Fintech Corner: RIAs Stay Nimble in the Face of Cyber and COVID Headwinds


By: Gerelyn Terzo 

Practifi chief commercial officer and co-founder Adrian Johnstone recently joined Dara Albright on the DWealth Muse podcast to discuss the role of CRMs in RIAs. In Part Three of that series, we will explore cybersecurity for advisors and how COVID has impacted the relationship between advisors and tech, especially considering the rise of the delta variant. 

As financial advisors increasingly rely on the cloud to store sensitive client data, strong cyber hygiene has never been more important. And yet cybersecurity remains a “huge issue,” one that is “very easy for RIAs to overlook,” explained Johnstone.  Advisors might think that cybercriminals are too busy targeting big enterprises to be bothered by family offices. But they couldn’t be more wrong, considering that bad actors “trade in the identities…of high-net-worth individuals,” who are the clients of RIAs and where the cybercriminals find the biggest prize, Johnstone said. He added:  

“There is a lot of risk from an RIA perspective, and there are a lot of simple things that can just tighten the kind of control framework that they have, [even if] that is just good password control.” 

For its part, Practifi has implemented multi-factor authentication into the fabric of the CRM, requiring every login into the system to authenticate the user’s identity in multiple ways. Advisors still get a say and maintain control over where the systems are accessible from, and Practifi takes it from there with layers of control over the data, covering how data is stored and shipped and whether it’s encrypted.

Practifi’s portal system makes it so that clients never have to send documents by email. Instead, they can simply drop them into a secure environment, which is becoming the industry standard. An exception is legacy systems, which are often installed in offices, networks servers that are not secure. 

“I think for RIAs, it’s really about taking a step back and understanding it’s not just the risk to their business, but it’s the risk to their clients and their clients’ livelihoods as well,” said Johnstone.  

He is also quick to point out that simple steps go a long way, such as knowing how data is being accessed and who is accessing it:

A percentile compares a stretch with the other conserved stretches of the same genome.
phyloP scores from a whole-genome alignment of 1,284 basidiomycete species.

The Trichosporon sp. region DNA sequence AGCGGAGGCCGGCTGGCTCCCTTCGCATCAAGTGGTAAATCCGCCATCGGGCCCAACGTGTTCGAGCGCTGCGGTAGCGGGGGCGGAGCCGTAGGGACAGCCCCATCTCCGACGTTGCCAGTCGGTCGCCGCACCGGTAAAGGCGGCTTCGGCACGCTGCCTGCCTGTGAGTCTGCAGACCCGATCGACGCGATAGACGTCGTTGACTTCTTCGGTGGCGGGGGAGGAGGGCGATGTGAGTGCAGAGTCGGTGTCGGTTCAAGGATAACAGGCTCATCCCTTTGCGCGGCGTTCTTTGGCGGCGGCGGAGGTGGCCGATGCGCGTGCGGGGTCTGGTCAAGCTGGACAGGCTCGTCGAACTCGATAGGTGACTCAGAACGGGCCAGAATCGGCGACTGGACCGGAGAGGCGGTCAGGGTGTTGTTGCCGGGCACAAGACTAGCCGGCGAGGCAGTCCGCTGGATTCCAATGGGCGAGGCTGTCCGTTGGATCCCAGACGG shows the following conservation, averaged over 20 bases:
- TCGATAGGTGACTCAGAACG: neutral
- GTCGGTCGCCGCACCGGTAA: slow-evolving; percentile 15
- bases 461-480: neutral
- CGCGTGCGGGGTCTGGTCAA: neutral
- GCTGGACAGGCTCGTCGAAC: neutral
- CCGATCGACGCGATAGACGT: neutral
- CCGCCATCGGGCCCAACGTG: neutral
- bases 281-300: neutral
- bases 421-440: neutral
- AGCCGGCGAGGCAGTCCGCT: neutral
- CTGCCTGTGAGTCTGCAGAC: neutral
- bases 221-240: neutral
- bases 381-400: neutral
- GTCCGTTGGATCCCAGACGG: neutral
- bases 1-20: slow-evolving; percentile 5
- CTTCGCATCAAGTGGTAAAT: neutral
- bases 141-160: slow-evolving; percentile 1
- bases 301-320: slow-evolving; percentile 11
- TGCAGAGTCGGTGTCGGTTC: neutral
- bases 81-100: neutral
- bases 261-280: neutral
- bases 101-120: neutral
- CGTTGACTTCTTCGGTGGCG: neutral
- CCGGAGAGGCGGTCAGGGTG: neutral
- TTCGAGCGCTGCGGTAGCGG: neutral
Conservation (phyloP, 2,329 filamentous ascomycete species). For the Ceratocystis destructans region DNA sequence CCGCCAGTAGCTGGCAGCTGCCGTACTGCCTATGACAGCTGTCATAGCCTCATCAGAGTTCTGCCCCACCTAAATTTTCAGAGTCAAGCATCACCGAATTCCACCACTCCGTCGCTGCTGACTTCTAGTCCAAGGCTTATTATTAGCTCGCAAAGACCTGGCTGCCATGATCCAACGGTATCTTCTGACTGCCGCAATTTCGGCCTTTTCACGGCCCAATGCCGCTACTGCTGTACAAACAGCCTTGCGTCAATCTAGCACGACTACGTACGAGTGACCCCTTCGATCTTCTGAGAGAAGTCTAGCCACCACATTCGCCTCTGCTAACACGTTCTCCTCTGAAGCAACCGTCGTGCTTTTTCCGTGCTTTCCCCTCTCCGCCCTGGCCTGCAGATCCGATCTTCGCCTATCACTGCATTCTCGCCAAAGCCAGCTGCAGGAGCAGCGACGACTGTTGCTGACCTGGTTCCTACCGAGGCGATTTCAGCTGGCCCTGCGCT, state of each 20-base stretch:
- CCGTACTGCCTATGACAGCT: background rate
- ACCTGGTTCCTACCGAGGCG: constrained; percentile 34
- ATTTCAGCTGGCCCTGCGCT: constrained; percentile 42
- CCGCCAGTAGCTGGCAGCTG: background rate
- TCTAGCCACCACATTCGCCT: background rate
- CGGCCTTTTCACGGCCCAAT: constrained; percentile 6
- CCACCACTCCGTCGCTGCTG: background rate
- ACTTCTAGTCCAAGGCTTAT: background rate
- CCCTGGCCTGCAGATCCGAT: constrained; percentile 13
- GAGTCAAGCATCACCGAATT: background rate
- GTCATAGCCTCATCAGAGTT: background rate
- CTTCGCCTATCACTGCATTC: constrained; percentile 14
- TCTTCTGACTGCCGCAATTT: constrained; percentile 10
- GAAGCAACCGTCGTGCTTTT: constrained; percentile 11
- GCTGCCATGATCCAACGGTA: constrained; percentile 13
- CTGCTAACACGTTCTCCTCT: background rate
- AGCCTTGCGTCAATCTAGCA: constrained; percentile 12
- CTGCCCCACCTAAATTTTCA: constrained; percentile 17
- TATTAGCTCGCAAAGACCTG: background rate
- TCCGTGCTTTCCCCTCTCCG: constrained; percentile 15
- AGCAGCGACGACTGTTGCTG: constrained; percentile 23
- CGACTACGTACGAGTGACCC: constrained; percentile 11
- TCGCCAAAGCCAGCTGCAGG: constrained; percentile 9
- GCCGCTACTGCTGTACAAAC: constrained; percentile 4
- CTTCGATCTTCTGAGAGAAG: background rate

“You know, one of the biggest risks to data security is around rogue employees. Do you have evidence of who’s accessing and changing records? Do you have a history of who you’ve blocked? So, there are a lot of layers. And certainly, I’d encourage everyone to make sure that they’ve had a conversation with their product provider, just to make sure that they are at the very least making use of the tools available in the systems that they have,” said Johnstone. 

Value Proposition

When COVID came on the scene in 2020, it took away the in-person experience between the RIA and the client. Many advisors went into full panic mode as a result. There was so much uncertainty in the air, and advisors weren’t sure how they would access records and fulfill upcoming client meetings. Fortunately for Practifi and its clients, everything is in the cloud. 

“We were able to reassure them that they had security controls and that we could whitelist IP addresses for their staff’s locations. We could ensure that only the right people had access to systems,” explained Johnstone. 

Unfortunately, this is not always the case with legacy platforms, where paper files are known to be common. 

As it turns out, the shift to Zoom or Microsoft Team calls rather than face-to-face meetings actually made things easier for RIAs from a compliance standpoint, considering calls can be recorded and there are no meeting notes to take. All of this hinges on a client’s willingness to have the video calls recorded, of course. 

This new on-demand dynamic has also transformed the client-advisor relationship considering everyone is more comfortable with the virtual setting than they otherwise might have been. This has placed more demand on the advisor to respond to a client’s needs more quickly and proactively. 

“No longer is it good enough to talk about how the market moves or how a portfolio is performing because clients have broader needs, and they’re looking for that information in a more real-time context…They want more outreach…So I think the whole value proposition around how servicing models work has had to change quite dramatically,” explained Johnstone.   

If you missed Part 1 and Part 2 of this series, they can be accessed here and here.